Now anyone in the world can virtually visit the de Young and explore six of its American art galleries through the Google Art Project. The de Young joined the Google Art Project in 2012 and over the last year has been one of 15 institutions across the United States to increase access to its collections significantly via this interactive, online tool.
There are currently more than 200 works of art from the de Young’s collection featured on the Google Art Project, including a diverse range of sculpture, painting, decorative arts, and Native American basketry. Through the Street View function, users can tour six of the American art galleries. This 3D, virtual experience is enhanced by links to object records that enable art enthusiasts to zoom in on the work of art and learn more about it from the curators via video and audio content.
The context for the works in these galleries is four centuries of American history, including such major turning points as life during the colonial period, Westward expansion, and the Civil War. These objects not only document this period, but also provide cross-cultural viewpoints that lead to a wider understanding of American Art.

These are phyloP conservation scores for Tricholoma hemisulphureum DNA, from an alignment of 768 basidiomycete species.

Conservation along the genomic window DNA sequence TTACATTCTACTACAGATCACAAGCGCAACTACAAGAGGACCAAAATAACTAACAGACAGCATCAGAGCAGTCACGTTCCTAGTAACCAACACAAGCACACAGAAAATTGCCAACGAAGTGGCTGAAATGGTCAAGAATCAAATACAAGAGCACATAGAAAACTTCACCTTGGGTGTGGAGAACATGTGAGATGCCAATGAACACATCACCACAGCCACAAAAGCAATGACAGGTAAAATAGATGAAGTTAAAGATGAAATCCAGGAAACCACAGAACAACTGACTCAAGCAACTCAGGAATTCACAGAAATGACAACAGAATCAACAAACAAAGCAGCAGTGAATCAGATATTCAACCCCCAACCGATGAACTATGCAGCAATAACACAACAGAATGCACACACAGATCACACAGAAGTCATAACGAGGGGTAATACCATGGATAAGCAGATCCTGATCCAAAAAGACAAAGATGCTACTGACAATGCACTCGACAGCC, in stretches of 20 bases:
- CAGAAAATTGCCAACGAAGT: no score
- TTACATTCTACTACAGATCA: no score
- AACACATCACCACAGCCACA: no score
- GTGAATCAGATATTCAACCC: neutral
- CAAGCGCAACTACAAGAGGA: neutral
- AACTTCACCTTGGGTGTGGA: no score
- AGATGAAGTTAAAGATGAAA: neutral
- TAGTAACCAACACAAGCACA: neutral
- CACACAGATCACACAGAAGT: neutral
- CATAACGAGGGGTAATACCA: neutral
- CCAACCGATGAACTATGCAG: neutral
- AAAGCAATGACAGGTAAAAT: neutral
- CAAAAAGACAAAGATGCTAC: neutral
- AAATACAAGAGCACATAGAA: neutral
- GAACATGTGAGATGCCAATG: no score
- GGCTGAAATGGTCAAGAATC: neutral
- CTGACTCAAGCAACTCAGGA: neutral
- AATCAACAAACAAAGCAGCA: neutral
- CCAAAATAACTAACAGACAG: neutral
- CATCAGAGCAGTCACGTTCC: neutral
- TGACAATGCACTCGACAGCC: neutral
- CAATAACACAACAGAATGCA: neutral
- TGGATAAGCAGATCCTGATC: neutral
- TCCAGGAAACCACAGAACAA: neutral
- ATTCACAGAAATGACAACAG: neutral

Ways to Explore:
- Compare the changing Sacramento landscape in Albert Bierstadt’s California Spring (1875) and William Hahn’s Sacramento Railroad Station (1874) (link to all works directly)
- Look at the high society of early America through the eyes of the first African American painter with an identified practice, Joshua Johnson. (link to Letitia Grace McCurdy)
- See how, even in its digital form, John Frederick Peto’s masterful trompe l’oeil is able to fool the eye (link to Cup we all Race For)
- Zoom in at brushstroke level on Richard Diebenkorn’s Seawall, one of roughly 60 works in the world to undergo a high-resolution gigapixel scanning process.
The Fine Arts Museums of San Francisco plan to add more artworks and collections to the Google Art Project on a rolling basis. Check back to see what other treasures there are to explore.